The Wall Street Journal (Feb. 1) has pointed to some important revelations made on the American version of “60 Minutes” by George Piro. Piro is an Arabic-speaking FBI agent who was responsible for questioning Saddam Hussein between his Dec. 2003 capture and his handing over to the Iraqi government for trial in 2006.
First up, Saddam admitted that he had directly ordered the use of chemical weapons against Kurdish villagers in the late 1980s, which seems to make clear that his later conviction for crimes against humanity was more than justified. Saddam reportedly explained that inhuman order with a single chilling word – “necessary”.
According to Piro, Saddam also fully admitted that his goal was to reconstitute his WMD programs. Here’s what Piro had to say in the interview with Scott Pelley of “60 Minutes”:
Piro: “The folks that he needed to reconstitute his program are still there.”
Pelley: “And that was his intention?”
Piro: “Yes… He wanted to pursue all of WMD. So he wanted to reconstitute his entire WMD program.”
Pelley: “Chemical, biological, even nuclear.”
Critics of the war in Iraq will doubtless say this does not matter, because he did not have stockpiles in 2003, as was alleged, and was “contained” by UN sanctions. But in fact, the sanctions were crumbling, and by 2000, were widely ignored by many countries, while Security Council members like France and Russia openly demanded they be lifted completely. So despite the mistakes about the WMD stockpiles (a mistake shared by virtually all the world’s major intelligence agencies and governments) the illegal Iraqi WMD danger that justified the war was nonetheless very real, according to Saddam Hussein himself.
The Mugniyah Admission
Speaking of confessions, readers would never know it from the media coverage, but Hezbollah’s reaction to the assassination of their terrorist-in-chief, Imad Mugniyah, was also a confession of sorts. As top Middle East scholar Dr. Martin Kramer has pointed out on the “Middle East Strategy at Harvard [MESH]” website, for many years Hezbollah either pretended they did not know who Mugniyah was or refused to confirm any connection with him.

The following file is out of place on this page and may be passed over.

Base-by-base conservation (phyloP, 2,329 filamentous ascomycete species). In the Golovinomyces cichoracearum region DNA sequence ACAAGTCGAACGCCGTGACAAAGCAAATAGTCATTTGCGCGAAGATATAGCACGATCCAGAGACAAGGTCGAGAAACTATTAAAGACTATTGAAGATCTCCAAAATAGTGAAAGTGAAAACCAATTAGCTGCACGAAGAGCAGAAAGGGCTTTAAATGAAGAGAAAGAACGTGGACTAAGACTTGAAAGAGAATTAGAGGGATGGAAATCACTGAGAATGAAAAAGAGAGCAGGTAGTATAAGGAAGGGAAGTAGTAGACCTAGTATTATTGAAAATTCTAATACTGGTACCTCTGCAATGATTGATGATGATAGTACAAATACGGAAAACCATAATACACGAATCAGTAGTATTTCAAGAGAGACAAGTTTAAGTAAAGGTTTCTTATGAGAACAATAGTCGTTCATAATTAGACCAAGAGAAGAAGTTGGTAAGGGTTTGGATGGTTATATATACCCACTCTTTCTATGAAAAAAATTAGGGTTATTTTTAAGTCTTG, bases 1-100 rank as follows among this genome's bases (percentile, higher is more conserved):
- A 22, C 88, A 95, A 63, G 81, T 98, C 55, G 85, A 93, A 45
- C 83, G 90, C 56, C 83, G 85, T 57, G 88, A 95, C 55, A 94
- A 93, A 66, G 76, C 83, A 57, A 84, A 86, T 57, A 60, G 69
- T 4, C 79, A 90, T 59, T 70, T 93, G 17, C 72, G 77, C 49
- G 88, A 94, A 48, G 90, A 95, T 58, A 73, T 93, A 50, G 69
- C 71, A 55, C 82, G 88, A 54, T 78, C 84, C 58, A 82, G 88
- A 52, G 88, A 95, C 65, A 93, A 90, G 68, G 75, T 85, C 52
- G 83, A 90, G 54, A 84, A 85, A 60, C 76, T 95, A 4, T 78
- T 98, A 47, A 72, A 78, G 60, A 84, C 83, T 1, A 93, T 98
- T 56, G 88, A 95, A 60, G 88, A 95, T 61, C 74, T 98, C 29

Mention of his name to Hezbollah officials would draw a blank stare or blanket denial. “Hezbollah professes no knowledge of the man,” the New York Times reported in 2002. A journalist who interviewed a top Hezbollah official and parliamentary deputy, Abdullah Kassir, once asked him if he knew Mugniyah. “Kassir flashed a blistering look and responded curtly, ‘I have no answer.’”
Hezbollah’s leader, Hassan Nasrallah, followed a double tack: he would defend ‘freedom fighter’ Mugniyah, but not acknowledge him. “The American accusations against Mugniyah are mere accusations,” he was quoted as saying. “Can they provide evidence to condemn Imad Mugniyah?”… But when pressed, Nasrallah ‘refused to reveal whether Mugniyah has a role in Hezbollah.’ Of course.
Moreover, Kramer points out that many Western scholars bought Hezbollah’s denials and publicly questioned whether arch-terrorist Mugniyah really worked for the Lebanese Shi’ite group. With Hezbollah leader Nasrallah proclaiming him one of the movement’s three great martyrs by his coffin and vowing revenge, it sort of puts paid to such obfuscation. It also should damage the reputation of those scholars who blindly parroted it when a tiny amount of research would have shown it was obviously untrue.
Trial by Fire?
Many in the West who have only a basic knowledge of the Middle East may ask why Mugniyah, whatever his terrorist crimes, could not be brought to trial and punished in a court of law, rather than killed. Accounts of an effort to do just that in 1996 makes it clear why this was simply never going to happen. A story on American ABC News (Feb. 13) contains revelations by then-US counter-terrorism chief Richard Clarke that US intelligence learned that Mugniyah was boarding a commercial flight in Khartoum scheduled to stop in Riyadh, Saudi Arabia.
The US begged the Saudis “to grab him when the plane landed,” according to Clarke, and appeals even included a 3am call from then-US President Clinton to Saudi Arabia’s then-Crown Prince (now King) Abdullah. Instead, the Saudis refused to let the plane land, and it went on to Damascus.
This is all too typical of the Middle East, where even those states not sponsoring terrorists will almost never, out of fear or calculation, actually help catch them.